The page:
This is the fourth and final part of a series about preparing for NaNoWriMo. If you like to fly without a map, then I wish you safe travels and I will see you in December.
I’ve mentioned before that I am trying to be more efficient in my writing, and to me this means outlining. The goal with this November’s novel is to have the story nailed down before I start so that subsequent editing won’t be of the “how do I turn this into an actual narrative?” variety. Or at least not so much.
There are all sorts of outlines. I have used a broad outline for all my NaNoWriMo efforts, using chapter summaries to guide what I am going to write. The general structure of these outlines has been to give a starting state, a desired end state, who’s involved, and events that need to happen on the way.
Outlines can be simpler than that: a list of the turning points in the story, for example. The outlining workshop at Wordstock this year mentioned the idea of a W outline, which I thought was a nice reduction of the turning points to their diagrammatic essence:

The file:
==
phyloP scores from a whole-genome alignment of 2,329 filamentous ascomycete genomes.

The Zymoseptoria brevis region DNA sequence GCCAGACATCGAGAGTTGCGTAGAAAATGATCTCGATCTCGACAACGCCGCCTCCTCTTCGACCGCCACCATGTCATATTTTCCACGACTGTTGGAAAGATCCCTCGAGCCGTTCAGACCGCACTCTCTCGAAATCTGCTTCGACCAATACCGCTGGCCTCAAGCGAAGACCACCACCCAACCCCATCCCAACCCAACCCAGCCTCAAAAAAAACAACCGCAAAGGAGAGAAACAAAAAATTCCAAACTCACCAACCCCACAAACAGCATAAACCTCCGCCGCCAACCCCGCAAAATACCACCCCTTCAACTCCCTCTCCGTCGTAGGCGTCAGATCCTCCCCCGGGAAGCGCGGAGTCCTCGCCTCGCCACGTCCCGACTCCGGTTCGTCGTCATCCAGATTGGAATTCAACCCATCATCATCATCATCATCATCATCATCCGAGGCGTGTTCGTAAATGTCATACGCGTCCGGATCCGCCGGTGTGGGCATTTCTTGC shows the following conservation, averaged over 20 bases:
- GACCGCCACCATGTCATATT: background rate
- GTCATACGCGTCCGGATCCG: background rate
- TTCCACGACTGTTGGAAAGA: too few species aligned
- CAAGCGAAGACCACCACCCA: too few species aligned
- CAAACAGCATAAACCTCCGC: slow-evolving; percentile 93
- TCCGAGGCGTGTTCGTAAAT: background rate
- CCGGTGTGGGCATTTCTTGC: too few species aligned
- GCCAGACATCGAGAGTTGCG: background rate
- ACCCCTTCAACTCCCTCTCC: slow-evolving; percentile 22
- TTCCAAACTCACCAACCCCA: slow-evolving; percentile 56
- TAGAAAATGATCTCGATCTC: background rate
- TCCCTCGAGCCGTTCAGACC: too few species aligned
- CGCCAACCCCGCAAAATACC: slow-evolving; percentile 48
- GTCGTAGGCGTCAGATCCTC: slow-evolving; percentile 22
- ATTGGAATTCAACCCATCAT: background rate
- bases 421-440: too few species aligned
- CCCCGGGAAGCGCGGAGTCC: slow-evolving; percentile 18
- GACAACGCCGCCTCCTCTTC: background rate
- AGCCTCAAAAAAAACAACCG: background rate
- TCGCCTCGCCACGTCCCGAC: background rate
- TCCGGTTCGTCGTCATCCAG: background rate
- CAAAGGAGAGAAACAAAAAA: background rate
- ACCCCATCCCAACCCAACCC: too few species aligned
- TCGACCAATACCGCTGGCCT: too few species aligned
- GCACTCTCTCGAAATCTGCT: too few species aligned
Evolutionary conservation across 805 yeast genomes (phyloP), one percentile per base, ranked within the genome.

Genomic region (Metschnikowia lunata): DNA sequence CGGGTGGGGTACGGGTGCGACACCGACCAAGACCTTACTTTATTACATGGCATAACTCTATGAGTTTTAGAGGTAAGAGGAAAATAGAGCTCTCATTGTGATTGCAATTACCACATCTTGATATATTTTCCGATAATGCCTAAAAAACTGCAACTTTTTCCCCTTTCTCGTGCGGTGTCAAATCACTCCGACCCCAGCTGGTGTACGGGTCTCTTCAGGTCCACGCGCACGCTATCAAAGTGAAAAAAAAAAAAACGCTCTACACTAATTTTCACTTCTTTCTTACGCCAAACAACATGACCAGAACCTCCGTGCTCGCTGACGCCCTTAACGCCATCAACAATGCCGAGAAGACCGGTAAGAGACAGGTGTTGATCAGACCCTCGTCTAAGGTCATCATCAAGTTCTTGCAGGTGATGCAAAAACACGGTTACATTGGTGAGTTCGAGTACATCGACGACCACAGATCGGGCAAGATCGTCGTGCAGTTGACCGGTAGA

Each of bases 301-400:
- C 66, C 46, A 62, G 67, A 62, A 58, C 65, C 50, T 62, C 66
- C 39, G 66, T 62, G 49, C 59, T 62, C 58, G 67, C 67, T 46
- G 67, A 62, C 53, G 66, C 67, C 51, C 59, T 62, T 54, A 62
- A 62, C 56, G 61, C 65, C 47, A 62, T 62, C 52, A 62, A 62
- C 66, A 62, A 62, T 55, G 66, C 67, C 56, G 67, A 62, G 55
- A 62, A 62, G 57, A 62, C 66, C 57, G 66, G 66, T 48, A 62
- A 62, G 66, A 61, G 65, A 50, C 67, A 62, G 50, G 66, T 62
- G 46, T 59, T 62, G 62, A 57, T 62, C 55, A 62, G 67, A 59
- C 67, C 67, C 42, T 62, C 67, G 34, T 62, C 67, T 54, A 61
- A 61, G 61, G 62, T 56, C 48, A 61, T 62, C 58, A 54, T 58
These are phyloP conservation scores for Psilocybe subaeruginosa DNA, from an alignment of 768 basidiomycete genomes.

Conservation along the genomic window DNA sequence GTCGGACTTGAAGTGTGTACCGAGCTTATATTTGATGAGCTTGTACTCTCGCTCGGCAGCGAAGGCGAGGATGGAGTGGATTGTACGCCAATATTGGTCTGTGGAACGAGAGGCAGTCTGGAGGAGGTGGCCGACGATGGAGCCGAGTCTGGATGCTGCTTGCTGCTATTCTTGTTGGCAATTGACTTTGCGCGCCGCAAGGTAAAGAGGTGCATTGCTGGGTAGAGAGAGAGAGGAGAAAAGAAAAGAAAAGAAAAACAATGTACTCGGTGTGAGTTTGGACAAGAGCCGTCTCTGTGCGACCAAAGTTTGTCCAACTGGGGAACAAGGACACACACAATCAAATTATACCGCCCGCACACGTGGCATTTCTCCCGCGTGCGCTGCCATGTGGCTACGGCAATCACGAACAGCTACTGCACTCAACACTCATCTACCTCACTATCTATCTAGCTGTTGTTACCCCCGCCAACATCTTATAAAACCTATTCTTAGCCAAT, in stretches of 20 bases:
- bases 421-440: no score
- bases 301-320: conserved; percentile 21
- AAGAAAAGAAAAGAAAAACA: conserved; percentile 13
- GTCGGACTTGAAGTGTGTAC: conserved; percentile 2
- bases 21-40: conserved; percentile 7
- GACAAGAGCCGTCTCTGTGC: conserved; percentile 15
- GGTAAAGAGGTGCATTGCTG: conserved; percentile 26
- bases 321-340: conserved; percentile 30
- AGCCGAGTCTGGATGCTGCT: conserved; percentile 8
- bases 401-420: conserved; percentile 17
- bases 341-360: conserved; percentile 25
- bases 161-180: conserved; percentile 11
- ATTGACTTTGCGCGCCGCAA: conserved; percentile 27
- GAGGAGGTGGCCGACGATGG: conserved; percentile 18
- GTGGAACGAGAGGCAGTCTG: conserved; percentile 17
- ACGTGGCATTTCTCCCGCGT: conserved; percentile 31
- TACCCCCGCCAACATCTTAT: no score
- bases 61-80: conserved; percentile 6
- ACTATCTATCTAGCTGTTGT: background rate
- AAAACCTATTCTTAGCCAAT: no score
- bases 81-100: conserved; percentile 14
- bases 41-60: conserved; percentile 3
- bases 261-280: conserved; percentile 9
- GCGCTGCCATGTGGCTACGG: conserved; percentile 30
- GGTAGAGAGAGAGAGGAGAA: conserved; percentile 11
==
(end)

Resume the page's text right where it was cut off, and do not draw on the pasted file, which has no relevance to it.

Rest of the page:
- left upper point of the W is the inciting incident
- left lower point is the first crisis
- middle high point is the “I know how to fix this” scene, or the fake resolution
- right lower point is the darkest point for the protagonist, the moment of deepest crisis (also, if you’re going to start in media res, this is a good point to start the narrative and then do flashback to the beginnings of the story)
- right upper point is the actual climax and resolution
For my outline this year, I have a number of turning points and crises for the protagonist and I am going to break down the specifics of what happens, in two areas:
- the transition from one crisis to the next
- the details of the resolution of each crisis
Between that and the character network, I feel like I should have a pretty good handle on having a complete story by the end of the month.
Do you have an outline, or any structure at all for your story?